Victorian teachers and Education Support (ES) staff spoke with WSWS reporters after yesterday’s mass meeting. Numbers voiced their lack of confidence in the Australian Education Union (AEU) and frustration that major issues, such as contract teachers’ conditions and the federal Labor government’s NAPLAN standardised testing regime, would not be addressed in any enterprise agreement that the AEU struck with the state Liberal government.
Mark, a primary school teacher, said the mass meeting was “poorly organised” and that “about 55 minutes of the meeting was under the guise of the presidential report, which just took up time…
“There seemed to be a very strong attack on the [Liberal-National] Coalition, but the federal Labor government got off scot-free. Yet the federal government has played a role on a lot of these issues: principal empowerment, evaluation structures of teachers, and pay for performance…You couldn’t call them allies of public education, but they don’t seem to be held to account.”
Mark added: “The union only focused on the state issues…You get the feeling that there’s a sense of inevitability that merit pay is going to happen. Like NAPLAN, it isn’t something the union is opposed to anymore. I think teachers understand its harmful effects, but the union leadership does not come out against it now. High stakes testing is not an issue spoken about and I think there’s starting to be an acceptance of it.”
Asked about the forthcoming agreement between the AEU and the state government, Mark replied: “In all honesty I imagine we’ll get nothing. There’ll be some convoluted way the union will sell it to the membership. There’ll be trade-offs and more whittling away of conditions.
“I wouldn’t be surprised if some element of pay for performance comes in, and once it’s in, it will take hold. Remember how it was only state testing, then it was federal testing NAPLAN, and then came the MySchool site. It’s a gradual shift from one thing to another.”
Mark explained: “I don’t have any faith in the union. Contract teachers in the last agreement were told to ring a particular phone number. We went down that path at our school, but in return we just received a letter from the principal about why there were so many teachers on contract. It was a ‘Mickey Mouse’ response and nothing happened. I don’t think there will be any improvement for teachers out of this agreement on workload, contracts, or pay.”
A Northland College of the Arts and Technology teacher said: “I’ve worked for nearly thirty years as a music teacher, but I’m being made to teach in other subjects. My teaching is spread 0.4 for music and 0.6 maths and science, because I’m qualified in that. The bosses can do anything they like—the principal can do absolutely anything. I wanted to appeal it, but the union reps said, ‘no way that you’ll be able to change it’.”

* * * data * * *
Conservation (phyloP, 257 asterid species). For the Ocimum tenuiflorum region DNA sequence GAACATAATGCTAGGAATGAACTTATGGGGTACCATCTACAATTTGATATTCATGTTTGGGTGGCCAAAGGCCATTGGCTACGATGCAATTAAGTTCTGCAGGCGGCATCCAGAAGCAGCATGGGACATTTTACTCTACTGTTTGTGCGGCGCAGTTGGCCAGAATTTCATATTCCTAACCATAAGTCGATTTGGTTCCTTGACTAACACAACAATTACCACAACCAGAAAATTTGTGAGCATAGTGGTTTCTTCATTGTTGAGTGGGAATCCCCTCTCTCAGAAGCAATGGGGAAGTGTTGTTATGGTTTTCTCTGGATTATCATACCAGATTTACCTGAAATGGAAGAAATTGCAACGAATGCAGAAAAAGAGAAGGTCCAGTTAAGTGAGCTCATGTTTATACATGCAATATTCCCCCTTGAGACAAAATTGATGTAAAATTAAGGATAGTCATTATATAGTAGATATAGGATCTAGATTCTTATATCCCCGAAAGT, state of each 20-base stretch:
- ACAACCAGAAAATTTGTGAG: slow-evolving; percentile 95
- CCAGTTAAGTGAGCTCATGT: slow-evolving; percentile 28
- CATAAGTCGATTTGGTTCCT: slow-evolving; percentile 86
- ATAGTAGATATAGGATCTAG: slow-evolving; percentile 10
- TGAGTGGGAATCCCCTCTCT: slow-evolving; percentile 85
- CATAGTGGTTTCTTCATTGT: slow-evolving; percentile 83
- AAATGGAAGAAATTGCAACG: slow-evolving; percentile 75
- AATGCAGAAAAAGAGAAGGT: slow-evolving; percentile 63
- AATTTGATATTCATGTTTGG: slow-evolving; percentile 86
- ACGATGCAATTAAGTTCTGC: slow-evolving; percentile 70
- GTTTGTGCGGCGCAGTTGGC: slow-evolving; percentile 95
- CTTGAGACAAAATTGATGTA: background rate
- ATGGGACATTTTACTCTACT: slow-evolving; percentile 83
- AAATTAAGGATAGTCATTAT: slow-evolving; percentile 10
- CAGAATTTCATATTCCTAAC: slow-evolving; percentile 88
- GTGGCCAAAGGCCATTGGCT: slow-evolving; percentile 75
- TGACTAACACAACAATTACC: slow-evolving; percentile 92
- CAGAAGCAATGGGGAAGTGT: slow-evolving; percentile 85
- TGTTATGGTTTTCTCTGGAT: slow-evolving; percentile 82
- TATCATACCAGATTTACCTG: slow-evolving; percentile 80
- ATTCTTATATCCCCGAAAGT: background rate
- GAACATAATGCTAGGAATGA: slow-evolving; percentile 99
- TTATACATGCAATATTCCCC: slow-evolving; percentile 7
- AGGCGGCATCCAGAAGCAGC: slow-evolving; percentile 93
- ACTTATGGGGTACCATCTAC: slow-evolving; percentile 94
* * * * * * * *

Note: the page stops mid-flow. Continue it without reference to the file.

The teacher pointed to a general decline in public education during his career. “We’re very lucky because we have a large music department, so we still get a few hundred dollars per VET [Vocational Education and Training] student, but it’s still not enough. It’s already a voucher system. At the moment, you get $7,000 per student, and almost nothing else. Gillard will make it so there’s even less time for teaching and preparation.”
Asked about the federal Labor government’s introduction of standardised testing, he replied: “NAPLAN takes teachers away from what they need to teach and forces them teach to the test and it narrows the curriculum. Not everyone is going to be a doctor or a financier, but that’s what the Labor government seems to think. And the Labor Party is totally beholden to big business. They’re just the Liberal Party ‘light’ now.
“I don’t have a problem with training people for jobs but you need an all-rounded education. At the schools I’ve been at in the last couple years, teaching how to be a decent human being is a big part of it, as well as teaching the curriculum. That’s been lost.”
A mathematics and biology teacher at Ringwood Secondary College said she was forced to reapply for a new contract at the end of each quarterly term. “I’ve only been at my school for a couple of months. There are a few of us working like that,” she said.
“I’ve heard the government wants to set schools and teachers against each other using the performance-pay system. In reality, teachers have to work together. It just shows you that these people have nothing to do with education or what’s involved in education.”
An Education Support staff member said the first hour of yesterday’s mass meeting was “a waste of time.”
“The AEU kept announcing how many schools were attending the meeting and how many more numbers the union had than at the last meeting. They just seemed to be going over the same ground again and again.
“The AEU spoke about how we are on contracts but what will actually be done about it? There was a lot of cheering that the ES staff and teachers were together at the meeting but I didn’t see that any solutions on offer.”
She added: “I’ve been working in schools for more than ten years and for the first six or seven years I had to keep re-applying for my job until I was finally made ongoing. There’s no Professional Development or training that can take you up to the next level or the pay-scale. You can only progress upwards by applying for a new job.
“Integration teachers get very little and often work overtime for nothing. They only receive $31,000 a year with a half hour lunch-break. Nothing has been done for ES staff since I can remember.”